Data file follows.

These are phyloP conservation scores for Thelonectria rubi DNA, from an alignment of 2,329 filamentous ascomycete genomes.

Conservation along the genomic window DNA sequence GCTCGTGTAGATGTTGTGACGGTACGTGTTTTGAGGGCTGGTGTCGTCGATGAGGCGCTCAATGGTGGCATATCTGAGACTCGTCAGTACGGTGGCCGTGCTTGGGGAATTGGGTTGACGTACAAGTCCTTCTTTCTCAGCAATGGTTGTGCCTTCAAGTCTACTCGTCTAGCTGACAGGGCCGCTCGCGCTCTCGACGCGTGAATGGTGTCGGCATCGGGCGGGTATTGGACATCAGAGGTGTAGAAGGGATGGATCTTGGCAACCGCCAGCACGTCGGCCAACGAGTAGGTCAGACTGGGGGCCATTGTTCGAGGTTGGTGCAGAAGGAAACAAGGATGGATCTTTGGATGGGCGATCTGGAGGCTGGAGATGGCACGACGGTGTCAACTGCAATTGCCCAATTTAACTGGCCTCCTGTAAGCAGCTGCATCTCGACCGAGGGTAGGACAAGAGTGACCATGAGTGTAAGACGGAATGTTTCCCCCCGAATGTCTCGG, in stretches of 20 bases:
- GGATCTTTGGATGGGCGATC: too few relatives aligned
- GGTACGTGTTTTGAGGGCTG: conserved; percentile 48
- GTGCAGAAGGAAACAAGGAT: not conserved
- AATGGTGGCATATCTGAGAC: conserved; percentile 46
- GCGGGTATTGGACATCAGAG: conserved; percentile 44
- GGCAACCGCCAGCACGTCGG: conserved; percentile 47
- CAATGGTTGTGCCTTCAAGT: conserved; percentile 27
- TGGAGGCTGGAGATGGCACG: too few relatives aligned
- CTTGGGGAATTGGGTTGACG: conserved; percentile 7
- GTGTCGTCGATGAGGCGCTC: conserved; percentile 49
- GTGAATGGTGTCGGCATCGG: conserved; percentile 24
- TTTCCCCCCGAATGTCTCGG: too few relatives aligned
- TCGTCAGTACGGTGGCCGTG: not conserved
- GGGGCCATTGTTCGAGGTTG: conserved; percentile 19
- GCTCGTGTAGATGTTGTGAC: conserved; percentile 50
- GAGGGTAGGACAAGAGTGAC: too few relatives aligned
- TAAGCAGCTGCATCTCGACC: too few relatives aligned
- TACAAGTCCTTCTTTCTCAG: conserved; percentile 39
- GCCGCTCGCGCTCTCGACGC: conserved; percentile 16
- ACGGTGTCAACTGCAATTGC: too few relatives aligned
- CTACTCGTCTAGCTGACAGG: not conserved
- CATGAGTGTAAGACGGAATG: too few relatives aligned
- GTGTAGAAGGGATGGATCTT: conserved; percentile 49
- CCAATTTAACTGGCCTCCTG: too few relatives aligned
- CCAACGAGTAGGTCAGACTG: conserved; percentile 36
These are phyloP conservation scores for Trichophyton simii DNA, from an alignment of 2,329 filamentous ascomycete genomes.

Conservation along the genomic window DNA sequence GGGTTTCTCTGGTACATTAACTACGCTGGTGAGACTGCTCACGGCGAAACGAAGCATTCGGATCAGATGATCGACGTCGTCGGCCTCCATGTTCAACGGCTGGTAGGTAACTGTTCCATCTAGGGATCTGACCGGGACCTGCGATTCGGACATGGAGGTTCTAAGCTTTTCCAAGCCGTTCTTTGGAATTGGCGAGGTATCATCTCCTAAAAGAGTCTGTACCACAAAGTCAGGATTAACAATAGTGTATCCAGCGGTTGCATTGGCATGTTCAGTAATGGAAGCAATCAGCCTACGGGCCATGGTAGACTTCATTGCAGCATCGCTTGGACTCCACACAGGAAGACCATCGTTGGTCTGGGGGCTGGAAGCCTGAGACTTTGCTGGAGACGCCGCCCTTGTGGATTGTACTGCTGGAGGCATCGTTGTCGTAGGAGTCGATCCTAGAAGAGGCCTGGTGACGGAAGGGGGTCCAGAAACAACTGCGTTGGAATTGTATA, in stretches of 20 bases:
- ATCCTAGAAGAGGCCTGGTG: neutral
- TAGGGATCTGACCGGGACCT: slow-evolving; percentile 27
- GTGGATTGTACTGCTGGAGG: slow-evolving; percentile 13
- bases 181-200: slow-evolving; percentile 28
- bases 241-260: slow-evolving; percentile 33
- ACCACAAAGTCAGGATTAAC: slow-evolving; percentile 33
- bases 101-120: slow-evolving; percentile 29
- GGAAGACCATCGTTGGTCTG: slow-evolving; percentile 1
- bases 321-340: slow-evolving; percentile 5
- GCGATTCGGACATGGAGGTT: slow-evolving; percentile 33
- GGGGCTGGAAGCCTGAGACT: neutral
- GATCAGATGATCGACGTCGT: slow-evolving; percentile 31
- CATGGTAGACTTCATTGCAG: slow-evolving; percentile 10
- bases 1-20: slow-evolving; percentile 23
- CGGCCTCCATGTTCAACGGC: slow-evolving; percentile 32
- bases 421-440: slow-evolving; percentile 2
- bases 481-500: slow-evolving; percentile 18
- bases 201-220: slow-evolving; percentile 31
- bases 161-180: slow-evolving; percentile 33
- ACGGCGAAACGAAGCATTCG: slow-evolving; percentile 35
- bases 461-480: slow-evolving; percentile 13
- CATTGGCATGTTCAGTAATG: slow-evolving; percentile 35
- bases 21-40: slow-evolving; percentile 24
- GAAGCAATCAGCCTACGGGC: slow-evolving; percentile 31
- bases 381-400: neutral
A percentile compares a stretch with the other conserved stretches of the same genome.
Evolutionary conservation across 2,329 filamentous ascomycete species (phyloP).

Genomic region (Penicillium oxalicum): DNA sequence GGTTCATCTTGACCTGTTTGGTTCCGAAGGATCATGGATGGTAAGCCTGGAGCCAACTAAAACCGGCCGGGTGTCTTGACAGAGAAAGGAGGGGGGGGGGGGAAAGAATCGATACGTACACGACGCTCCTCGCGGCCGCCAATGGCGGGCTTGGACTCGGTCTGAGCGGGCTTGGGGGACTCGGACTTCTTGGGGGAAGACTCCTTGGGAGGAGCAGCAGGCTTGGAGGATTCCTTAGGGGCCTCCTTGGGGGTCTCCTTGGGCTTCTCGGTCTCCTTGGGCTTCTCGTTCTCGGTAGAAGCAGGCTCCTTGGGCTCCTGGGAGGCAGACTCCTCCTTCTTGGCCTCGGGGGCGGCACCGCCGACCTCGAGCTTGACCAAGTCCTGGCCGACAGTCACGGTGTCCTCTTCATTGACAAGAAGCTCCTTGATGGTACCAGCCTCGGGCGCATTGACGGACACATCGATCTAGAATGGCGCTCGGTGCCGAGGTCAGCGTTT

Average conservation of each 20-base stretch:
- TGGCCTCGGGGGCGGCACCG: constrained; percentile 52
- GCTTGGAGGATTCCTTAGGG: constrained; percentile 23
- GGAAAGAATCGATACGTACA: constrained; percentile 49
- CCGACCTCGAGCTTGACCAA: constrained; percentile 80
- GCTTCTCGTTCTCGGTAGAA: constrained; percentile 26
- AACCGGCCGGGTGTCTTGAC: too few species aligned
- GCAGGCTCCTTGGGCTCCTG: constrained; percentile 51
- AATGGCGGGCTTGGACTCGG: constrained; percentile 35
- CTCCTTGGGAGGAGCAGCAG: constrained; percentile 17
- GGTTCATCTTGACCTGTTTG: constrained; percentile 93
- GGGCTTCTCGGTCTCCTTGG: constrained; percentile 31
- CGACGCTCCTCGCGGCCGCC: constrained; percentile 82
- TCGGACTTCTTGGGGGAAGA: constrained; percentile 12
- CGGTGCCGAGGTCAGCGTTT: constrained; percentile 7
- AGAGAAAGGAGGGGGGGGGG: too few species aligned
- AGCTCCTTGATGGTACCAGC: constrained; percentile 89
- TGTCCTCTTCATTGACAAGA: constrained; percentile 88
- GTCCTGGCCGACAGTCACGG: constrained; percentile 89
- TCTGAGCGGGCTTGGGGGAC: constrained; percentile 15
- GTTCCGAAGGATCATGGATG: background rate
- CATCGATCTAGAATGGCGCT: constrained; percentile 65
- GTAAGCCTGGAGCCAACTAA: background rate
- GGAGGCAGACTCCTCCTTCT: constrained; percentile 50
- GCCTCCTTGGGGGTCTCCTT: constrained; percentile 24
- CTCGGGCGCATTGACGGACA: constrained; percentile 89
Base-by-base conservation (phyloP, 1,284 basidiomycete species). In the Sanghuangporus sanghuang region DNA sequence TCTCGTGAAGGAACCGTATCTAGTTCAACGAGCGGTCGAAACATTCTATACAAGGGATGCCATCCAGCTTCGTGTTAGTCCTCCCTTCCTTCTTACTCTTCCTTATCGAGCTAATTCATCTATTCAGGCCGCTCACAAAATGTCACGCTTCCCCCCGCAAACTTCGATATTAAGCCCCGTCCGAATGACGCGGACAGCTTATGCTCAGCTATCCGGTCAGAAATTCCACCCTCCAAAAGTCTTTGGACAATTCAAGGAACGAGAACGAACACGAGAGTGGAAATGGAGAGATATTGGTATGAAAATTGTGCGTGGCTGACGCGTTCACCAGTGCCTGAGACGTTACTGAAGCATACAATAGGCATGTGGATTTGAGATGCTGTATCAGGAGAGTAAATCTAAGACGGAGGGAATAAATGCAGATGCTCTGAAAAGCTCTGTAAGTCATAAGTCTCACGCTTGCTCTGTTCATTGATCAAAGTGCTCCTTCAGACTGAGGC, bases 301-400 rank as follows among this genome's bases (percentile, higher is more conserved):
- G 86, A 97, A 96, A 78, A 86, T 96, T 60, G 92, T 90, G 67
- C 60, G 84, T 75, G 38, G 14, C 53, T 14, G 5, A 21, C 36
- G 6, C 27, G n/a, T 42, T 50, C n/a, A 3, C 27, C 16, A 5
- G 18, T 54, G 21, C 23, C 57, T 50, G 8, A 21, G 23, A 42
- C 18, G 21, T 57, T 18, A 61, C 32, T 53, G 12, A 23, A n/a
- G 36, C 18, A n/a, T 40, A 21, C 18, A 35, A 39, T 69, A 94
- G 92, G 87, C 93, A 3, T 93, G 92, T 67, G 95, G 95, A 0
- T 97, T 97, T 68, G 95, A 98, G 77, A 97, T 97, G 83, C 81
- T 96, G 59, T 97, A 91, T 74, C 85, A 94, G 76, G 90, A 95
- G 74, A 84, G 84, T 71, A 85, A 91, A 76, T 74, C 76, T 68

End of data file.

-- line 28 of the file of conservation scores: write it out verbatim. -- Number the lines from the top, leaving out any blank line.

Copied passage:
These are phyloP conservation scores for Trichophyton simii DNA, from an alignment of 2,329 filamentous ascomycete genomes.